I learnt two things from these wonderful women. Firstly, perseverance. Never give up on our dreams, and pursue them with honestly and determination. Secondly, second chances will come our way. There is always an opportunity to start again, or to do what we always wanted to do. It’s never too late, and our dreams can come true if you continue to believe in them, and in ourselves.

These novels are not about finding an ideal husband. They are about not being resigned to follow the ‘easy’ or ‘predesigned’ route we can all drift into, and later complain of what could have been, but never happened, because we gave up. They are about believing in ourselves and working towards our goals.

I’m determined and persevering, and a bit of a dreamer, too, and I’m sure that’s due to this wonderful gift I received forty years ago, as I turned the pages of these inspiring books, and I still carry it with me today.

book-gifts

Would you like to read some of the other entries?

Rereading Rebecca by Daphne du Maurier

Rebecca is the second novel which turned me into an avid reader, and contributed to build the writer I am. Three protagonists; a plain nameless heroine, always in enigmatic, deceased Rebecca’s shadow, and an ambiguous hero, Max, who is both an ideal lover and a short-tempered, disturbed husband, make up the novel. However, there is a fourth character: Manderlay, the house where the three weave an intense and unforgettable story, which inevitably reminds us of Jane Eyre, the first book which made me the reader and writer I am.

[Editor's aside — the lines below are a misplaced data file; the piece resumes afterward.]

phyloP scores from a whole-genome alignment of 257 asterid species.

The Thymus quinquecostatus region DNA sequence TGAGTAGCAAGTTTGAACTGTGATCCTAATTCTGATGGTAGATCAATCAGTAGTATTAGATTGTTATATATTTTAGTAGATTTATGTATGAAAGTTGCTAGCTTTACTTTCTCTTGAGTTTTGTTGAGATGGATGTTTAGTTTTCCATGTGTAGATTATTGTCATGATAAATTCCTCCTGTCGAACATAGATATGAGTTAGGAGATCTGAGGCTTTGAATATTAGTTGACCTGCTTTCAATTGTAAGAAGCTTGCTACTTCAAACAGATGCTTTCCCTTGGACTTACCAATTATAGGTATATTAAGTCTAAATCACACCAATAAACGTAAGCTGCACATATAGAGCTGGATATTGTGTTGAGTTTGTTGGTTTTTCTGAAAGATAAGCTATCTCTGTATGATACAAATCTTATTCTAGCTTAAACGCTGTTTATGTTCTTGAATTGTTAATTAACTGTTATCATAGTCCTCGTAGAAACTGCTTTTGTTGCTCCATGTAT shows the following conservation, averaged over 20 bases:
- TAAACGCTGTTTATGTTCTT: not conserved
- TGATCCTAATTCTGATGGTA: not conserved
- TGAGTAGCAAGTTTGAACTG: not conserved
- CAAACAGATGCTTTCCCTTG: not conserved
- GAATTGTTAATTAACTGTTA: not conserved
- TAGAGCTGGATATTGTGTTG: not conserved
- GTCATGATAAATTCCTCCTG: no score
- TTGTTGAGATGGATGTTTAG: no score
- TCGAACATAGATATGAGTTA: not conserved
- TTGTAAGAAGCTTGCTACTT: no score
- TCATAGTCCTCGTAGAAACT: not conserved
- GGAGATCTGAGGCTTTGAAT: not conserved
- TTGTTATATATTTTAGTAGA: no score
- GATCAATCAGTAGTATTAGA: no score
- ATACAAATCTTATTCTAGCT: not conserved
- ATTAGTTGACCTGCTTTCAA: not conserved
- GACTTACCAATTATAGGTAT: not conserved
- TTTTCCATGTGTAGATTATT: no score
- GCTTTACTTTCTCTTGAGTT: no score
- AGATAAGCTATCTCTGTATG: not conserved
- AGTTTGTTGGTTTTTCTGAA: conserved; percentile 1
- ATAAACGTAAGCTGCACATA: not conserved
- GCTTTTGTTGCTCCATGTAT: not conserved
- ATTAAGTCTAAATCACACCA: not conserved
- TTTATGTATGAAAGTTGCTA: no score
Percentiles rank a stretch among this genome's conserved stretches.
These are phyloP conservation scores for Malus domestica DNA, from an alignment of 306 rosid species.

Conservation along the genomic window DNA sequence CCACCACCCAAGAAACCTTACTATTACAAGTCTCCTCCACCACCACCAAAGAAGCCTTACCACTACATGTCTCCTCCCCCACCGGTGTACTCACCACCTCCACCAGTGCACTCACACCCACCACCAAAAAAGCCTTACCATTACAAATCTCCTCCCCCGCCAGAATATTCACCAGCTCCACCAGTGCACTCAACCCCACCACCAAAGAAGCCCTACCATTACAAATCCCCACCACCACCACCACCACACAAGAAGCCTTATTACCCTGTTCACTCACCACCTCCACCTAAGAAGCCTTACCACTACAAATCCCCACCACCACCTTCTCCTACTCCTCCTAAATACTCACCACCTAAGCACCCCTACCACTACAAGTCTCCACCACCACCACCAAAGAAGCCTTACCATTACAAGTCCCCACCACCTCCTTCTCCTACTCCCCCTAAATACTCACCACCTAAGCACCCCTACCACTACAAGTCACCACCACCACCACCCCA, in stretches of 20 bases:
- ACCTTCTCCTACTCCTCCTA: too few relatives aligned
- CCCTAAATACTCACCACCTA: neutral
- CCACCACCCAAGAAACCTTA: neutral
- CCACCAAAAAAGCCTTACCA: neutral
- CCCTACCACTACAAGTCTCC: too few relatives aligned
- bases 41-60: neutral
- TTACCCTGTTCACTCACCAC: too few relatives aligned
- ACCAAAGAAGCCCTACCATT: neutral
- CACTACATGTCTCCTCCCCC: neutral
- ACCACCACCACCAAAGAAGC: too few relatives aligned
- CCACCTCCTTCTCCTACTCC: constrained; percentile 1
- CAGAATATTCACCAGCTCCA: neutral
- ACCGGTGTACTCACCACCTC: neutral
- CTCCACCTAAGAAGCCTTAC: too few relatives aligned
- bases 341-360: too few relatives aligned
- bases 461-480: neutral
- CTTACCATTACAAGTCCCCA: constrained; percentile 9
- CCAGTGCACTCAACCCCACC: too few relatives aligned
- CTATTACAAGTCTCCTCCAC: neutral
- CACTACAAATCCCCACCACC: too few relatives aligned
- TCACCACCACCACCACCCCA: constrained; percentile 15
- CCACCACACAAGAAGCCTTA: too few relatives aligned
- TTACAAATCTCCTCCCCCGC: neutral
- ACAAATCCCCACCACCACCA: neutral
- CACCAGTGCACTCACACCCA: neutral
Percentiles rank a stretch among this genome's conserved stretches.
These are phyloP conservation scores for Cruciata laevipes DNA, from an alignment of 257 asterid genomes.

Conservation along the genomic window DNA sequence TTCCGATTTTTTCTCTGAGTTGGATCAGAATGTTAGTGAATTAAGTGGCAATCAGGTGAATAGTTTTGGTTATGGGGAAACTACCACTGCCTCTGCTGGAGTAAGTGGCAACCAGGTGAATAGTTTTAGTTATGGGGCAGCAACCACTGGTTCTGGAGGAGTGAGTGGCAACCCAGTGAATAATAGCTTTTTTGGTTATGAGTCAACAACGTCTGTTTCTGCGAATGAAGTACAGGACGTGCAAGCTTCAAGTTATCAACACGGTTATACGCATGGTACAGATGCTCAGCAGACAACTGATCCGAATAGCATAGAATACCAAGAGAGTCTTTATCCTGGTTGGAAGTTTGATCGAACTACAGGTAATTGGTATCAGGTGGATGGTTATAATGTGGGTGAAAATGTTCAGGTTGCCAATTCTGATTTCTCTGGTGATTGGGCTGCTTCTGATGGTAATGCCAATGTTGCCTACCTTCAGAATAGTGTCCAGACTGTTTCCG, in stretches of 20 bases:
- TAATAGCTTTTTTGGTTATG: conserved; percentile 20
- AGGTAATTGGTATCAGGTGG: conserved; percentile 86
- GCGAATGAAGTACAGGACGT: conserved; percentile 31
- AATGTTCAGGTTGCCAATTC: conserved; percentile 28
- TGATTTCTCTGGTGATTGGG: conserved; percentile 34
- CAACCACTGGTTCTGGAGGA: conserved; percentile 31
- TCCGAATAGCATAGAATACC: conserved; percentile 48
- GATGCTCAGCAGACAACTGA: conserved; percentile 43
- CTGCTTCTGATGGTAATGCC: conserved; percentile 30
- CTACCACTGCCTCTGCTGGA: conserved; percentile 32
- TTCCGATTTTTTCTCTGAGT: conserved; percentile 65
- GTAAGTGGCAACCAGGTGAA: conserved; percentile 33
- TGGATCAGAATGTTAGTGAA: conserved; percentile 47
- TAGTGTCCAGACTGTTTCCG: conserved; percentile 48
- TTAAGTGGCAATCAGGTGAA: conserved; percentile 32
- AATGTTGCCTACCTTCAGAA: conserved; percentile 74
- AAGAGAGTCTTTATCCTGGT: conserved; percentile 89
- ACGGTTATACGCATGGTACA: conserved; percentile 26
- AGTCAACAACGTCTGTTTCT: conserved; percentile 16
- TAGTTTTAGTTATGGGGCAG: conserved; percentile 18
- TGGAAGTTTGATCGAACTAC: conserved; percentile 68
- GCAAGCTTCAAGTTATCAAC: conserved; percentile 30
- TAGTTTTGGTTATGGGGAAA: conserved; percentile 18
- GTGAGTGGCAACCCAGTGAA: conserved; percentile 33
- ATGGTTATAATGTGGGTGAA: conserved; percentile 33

Manderley-burning-down-2-512x384

Manderlay burning down

Last night I dreamt I went to Manderlay again…‘ are the unforgettable first lines to this spellbinding, classic novel, which draws us into the narrative right from the first word. The narrator is revisiting her home after its complete devastation, yet ‘Time could not wreck the perfect symmetry of those walls, nor the site itself, a jewel in the hollow of a hand.‘ It reminds me of Jane Eyre’s desperate return to Thornfield Hall, searching for her beloved Rochester, after hearing him call her in her across the moors. Jane was shocked to find ‘a blackened ruin.’ Later she saw the empty shell, ‘wandering round the shattered walls and through the devastated interior’. Manderlay and Thornfield both burnt down so that the second Mrs. Rochester and the second Mrs. de Winter could start again with their beloved, Edward and Max, respectively. Both fires burnt down the memories and physical representations of their husbands’ first wives: Bertha and Rebecca… But that will be the subject of another, literary entry. The rest of this post must be devoted to Rebecca.

The novel is told as a flashback. The nameless heroine and her husband, Max, are living in Europe, traveling from hotel to hotel, harboring memories of a beautiful home called Manderley. They are recovering from a great trauma which occurred as a result of the burning of Manderlay. Max’s wife, then tells the story of how they met in Monte Carlo, where she was working as a travel companion to a rich and snobbish lady. She describes herself in this way, ‘I can see myself now, memory spanning the years like a bridge, with straight, bobbed hair and youthful, unpowdered face, dressed in an ill-fitting coat and skirt and a jumper of my own creation, trailing in the wake of Mrs. Van Hopper like a shy, uneasy colt.’ Max unexpectedly proposed and her life changed completely.